Reflecting on the Great Wisdom of Families: Why collaboration across Tennessee’s Developmental Disabilities Network matters

by Lauren Pearcy, Public Policy Director, Council on Developmental Disabilities
The photo shows three women and one man, all professionally dressed, posing at the Association of University Centers on Excellence in Disabilities Conference.
Elise McMillan of the Vanderbilt Kennedy Center, Bruce Keisling of the Boling Center, Wanda Willis of the Council on Developmental Disabilities and Lisa Primm of Disability Rights Tennessee

More than 50 years ago, people with developmental disabilities and their families helped Congress envision, author and enact the legislation we now know as the Developmental Disabilities Act (DD Act) . Today, this law guides our work at the TN Council on Developmental Disabilities by setting our principles and articulating the fundamental belief that “disability is a natural part of the human experience that does not diminish the right of individuals with developmental disabilities to live independently, to exert control and choice over their own lives, and to fully participate in and contribute to their communities through full integration and inclusion in the economic, political, social, cultural, and educational mainstream of United States society.” That quote serves as the opening paragraph of the DD Act, which explains why the Council’s Executive Director, Wanda Willis, often calls it “the most beautiful piece of federal legislation you will ever read”.  The values set forth in the DD Act have long served as a guidepost to the national disability landscape, reminding us that everything we do should reflect the principles of self-determination, independence, productivity, integration and inclusion in all facets of community life for individuals with developmental disabilities.

Beyond the philosophical legacy, the DD Act’s authors envisioned and established a trio of programs that could help put the Act’s values into practice. Specifically, these families and advocates saw the need for research and training; for protection of rights; and for collaboration of stakeholders including people with disabilities, their families and policymakers around the same table. To this end, the DD Act conceptualized three distinct entities that would work together as a network: University Centers for Excellence in Developmental Disabilities (UCEDDs); Protection & Advocacy Systems (P&As) and State Councils on Developmental Disabilities (Councils), respectively. In Tennessee, the DD Network’s programs are:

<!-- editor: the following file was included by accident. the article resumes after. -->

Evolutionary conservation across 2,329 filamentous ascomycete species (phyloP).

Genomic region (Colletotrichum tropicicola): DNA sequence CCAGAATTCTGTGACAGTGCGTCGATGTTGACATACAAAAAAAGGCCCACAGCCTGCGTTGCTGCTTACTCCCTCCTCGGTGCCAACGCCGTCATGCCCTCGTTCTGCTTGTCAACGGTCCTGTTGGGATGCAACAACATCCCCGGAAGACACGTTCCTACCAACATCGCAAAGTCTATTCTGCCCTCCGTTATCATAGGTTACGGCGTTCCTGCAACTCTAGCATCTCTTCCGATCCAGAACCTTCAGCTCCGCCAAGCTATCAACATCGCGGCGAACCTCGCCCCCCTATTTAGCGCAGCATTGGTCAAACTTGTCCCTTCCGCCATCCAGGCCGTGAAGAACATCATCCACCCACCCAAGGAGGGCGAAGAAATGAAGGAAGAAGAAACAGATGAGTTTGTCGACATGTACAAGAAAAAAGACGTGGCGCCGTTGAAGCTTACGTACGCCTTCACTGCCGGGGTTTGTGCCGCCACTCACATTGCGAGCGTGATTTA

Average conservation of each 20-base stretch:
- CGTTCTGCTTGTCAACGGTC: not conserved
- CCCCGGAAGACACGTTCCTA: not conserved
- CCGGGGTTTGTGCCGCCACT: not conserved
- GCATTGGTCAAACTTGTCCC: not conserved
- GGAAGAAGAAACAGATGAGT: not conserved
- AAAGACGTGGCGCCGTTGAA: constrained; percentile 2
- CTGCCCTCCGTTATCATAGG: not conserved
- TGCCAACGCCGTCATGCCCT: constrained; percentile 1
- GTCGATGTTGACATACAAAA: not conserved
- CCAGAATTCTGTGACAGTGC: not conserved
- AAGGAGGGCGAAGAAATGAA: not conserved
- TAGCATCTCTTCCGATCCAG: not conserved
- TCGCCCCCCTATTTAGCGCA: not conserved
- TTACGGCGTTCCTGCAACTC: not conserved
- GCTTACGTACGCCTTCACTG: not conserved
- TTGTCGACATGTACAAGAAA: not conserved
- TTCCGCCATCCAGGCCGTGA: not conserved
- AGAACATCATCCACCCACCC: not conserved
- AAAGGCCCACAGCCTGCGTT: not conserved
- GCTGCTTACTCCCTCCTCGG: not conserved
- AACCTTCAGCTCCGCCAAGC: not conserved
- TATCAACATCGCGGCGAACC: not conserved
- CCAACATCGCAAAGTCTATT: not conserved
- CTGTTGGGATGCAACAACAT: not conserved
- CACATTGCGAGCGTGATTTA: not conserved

Tennessee stands out as a model for how the three programs can operate as a network that draw on each other’s unique expertise, as the DD Act’s authors envisioned. In the past year, for instance, Tennessee’s DD Network came together, alongside other partners, to research and disseminate information about Supported Decision-Making - an emerging national best practice about protecting and empowering the decision-making rights of people with disabilities. Tennessee’s work on this topic illustrates how the programs collectively achieve more, collaborating regularly but also delegating certain tasks to fit each other’s unique expertise. In Tennessee’s Supported Decision-Making initiative, the Vanderbilt Kennedy Center helped initially identify the emerging best practice and convened Tennessee’s Supported Decision-Making workgroup comprised of DD Network partners and other key stakeholders; Disability Rights TN contributed legal expertise that has been critical to understanding and explaining the topic; and the Council has been able to design, sponsor and lead events that reach diverse audiences with resources and information.